MD/Q/Medical Director of Psychiatry was interviewed on 10/27/15 at 2:20 p.m. and indicated that patients who may have psychiatric needs, with a violent history, would not be admitted to the mental health unit and there would be an alternate discharge plan in place. MD/Q indicated when determining if a patient's primary need is psychiatric or medical, it is the decision of the transferring hospitalist or intensivists. MD/Q indicated the mental health unit does not take patients who require IV therapy.

MD/P/Vice President Medical Affairs was interviewed on 10/27/15 at 3:20 p.m. and indicated the determination of the psychiatric or medical needs of a patient, when transferring to another level of care, is the decision of the transferring physician. Most often medical needs would trump psychiatric needs, and it is more common to care for psychiatric needs on a medical floor than medical needs on a psychiatric floor. There is a potential that a person may become medically stable and not transfer to the mental health unit if the patient is going to transfer to jail the next day. Other considerations would be if there was a bed available on the mental health unit, that the psychiatrist would accept the patient, and that a psychiatric nurse on the mental health unit could meet the minimal medical needs of a patient.
VIOLATION: MEDICAL STAFF Tag No: A0338
Based on interview and document review, the hospital's medical staff failed to all patients received quality medical care for 1 of 41 patients reviewed (P1), who was assessed by a physicians assistant to be dangerous, violent, and suicidal, was put on an involuntary 72 hour psychiatric hold on a medical unit with the general population, a 1:1 sitter and police officer supervision. Psychiatric services were discontinued and 24 hours later the patient obtained the police officers firearm, shot and killed the police officer and the patient was tasered and died . This results in an Immediate Jeopardy (IJ) situation for any psychiatric patient presenting to the hospital.
The findings include:

The hospital did not meet the Condition of Participation of Medical Staff at 42 CFR 482.22. These deficient practices had the potential to impact all psychiatric patients presenting to the hospital.

The IJ was called on 10/27/15 at 1:50 p.m. The IJ began on 10/16/15 at 2:30 p.m. when the hospital's medical staff terminated psychiatric services for an inpatient who had ongoing verbalizations that he planned to kill himself and others. The patient had been air-lifted to the hospital following an intentional drug overdose. The patient was comatose and was admitted to the ICU for three days. Immediately upon extubation in the ICU, the patient expressed suicidal and homicidal ideation. As a result, the patient was placed on an involuntary 72-hour hold by a Physician Assistant. The patient was considered violent and dangerous. The patient had a criminal history. Hospital staff requested support from law enforcement to guard the patient, after the patient was extubated. The patient was then transferred to a medical unit, among the general hospital patient population. The patient was hospitalized on the Medical unit from 10/15/15 - 10/18/15. The patient remained actively suicidal all three days on the medical unit and expressed that he was going to kill himself as soon as he got the chance as well as kill any male who came into his room. On 10/16/15, the physician's assistant determined that the patient did not need any psychiatric intervention and discontinued psychiatric consultation and service. The patient was never evaluated by a psychiatrist at any time. The Medical staff failed to ensure that the patient's care and treatment plan was organized to include services by medical specialty, in accordance with the patient's psychiatric needs and acute symptoms. On 10/18/15, the patient overtook a law enforcement officer, obtained the officer's firearm, and shot and killed the officer during a physical struggle. The patient died after tasered.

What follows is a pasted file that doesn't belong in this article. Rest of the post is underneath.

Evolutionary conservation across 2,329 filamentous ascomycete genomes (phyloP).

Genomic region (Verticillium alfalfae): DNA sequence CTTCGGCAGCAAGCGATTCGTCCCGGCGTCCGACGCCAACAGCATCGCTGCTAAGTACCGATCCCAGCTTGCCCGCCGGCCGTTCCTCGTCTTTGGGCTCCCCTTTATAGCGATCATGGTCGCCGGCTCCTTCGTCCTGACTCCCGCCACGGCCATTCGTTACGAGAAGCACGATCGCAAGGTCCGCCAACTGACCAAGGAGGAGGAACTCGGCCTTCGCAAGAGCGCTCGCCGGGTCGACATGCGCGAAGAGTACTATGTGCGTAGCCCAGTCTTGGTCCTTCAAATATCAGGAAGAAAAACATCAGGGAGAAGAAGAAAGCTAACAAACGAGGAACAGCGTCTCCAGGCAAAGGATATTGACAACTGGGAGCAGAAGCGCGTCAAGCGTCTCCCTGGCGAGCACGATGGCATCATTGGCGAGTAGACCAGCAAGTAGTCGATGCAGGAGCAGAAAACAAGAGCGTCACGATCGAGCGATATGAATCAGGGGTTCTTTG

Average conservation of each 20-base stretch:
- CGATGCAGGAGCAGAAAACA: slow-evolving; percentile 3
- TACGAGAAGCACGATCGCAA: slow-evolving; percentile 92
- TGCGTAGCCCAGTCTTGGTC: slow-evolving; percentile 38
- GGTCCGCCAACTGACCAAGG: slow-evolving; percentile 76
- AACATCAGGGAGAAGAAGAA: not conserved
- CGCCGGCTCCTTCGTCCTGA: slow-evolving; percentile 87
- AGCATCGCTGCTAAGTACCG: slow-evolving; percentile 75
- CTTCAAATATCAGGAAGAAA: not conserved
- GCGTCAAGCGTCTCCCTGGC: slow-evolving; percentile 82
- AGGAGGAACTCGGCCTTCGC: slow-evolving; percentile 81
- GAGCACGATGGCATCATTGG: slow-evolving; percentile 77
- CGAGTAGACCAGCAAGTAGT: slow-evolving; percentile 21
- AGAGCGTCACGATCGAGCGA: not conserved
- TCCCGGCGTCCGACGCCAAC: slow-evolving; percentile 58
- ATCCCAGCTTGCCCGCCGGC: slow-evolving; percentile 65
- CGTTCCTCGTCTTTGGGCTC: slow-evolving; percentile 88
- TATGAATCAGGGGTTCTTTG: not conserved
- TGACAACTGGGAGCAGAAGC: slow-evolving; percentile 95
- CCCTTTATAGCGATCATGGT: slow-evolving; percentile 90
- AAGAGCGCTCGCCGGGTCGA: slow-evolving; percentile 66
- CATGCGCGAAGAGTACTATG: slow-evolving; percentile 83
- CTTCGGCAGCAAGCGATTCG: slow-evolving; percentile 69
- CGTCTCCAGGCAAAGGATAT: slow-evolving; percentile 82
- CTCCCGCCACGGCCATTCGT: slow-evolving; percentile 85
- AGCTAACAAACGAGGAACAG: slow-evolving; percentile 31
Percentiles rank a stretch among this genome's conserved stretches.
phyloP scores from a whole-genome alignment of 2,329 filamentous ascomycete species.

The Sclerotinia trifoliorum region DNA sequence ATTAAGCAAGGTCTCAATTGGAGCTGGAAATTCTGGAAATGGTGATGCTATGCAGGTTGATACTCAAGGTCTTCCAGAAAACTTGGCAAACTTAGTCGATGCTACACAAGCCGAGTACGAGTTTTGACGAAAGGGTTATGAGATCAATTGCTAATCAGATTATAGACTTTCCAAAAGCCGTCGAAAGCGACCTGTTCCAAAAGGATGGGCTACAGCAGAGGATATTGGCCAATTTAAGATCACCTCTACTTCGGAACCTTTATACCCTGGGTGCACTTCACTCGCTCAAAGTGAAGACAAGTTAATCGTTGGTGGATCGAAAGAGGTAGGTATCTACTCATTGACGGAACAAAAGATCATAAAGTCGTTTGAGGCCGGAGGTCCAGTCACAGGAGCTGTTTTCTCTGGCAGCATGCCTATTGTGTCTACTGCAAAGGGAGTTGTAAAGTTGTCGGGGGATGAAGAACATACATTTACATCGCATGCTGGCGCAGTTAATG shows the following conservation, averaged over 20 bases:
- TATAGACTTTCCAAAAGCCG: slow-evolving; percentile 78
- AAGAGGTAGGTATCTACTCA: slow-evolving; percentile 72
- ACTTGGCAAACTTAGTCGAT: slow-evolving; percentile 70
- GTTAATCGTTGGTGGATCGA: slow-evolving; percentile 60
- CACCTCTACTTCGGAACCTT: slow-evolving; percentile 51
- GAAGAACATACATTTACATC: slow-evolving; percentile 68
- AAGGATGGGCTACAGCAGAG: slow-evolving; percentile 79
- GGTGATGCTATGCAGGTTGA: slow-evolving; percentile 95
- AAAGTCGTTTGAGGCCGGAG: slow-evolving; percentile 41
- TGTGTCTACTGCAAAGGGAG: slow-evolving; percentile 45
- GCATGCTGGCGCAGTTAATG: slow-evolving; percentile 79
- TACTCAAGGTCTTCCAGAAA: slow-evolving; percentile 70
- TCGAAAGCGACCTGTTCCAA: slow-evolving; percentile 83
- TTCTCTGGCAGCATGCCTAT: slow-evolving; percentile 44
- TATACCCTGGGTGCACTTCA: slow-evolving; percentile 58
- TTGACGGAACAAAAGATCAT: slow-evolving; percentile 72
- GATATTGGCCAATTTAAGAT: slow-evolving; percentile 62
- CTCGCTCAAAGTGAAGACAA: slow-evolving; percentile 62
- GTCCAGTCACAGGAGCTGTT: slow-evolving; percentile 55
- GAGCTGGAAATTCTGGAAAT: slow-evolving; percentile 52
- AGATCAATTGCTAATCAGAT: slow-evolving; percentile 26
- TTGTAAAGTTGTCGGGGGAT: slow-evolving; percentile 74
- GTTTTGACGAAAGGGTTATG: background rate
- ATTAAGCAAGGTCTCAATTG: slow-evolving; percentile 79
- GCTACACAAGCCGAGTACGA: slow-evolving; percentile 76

The hospital's medical staff routinely admits patients with acute psychiatric symptoms to general medical units. Any patient who requires law enforcement presence due to the patient's behavioral symptoms or criminal history is admitted to a general medical unit, rather than the mental health unit. The hospital's medical staff includes physicians and licensed independent practitioners (LIP), including physician assistants and advance nurse practitioners.

The IJ was unremoved at the time of exit on 10/28/2015.

On 11/5/2015 an unannounced visit was made to evaluate the hospital's implementation of the IJ removal plan. The IJ was removed on 11/6/15 at 11:00 a.m. after verification that all patient 72 hour holds were ordered by a physician. All current patients requiring psychiatric services received the necessary consults, supervision, and treatment. Patient's requiring both medical and psychiatric care received the necessary physician to physician consultations and correct placement on an in patient unit. All hospital staff and physicians received the required education as of 11/6/15. Condition-level noncompliance remained at the time of removal related to the Condition of Participation of Medical Staff at 42 CFR 482.22, Condition of Participation of Governing Body at 42 CFR 482.12, Condition of Participation of Patient Rights at 42 CFR 482.13, and the Condition of Participation of Quality Assessment and Performance Improvement at 42 CFR 482.21.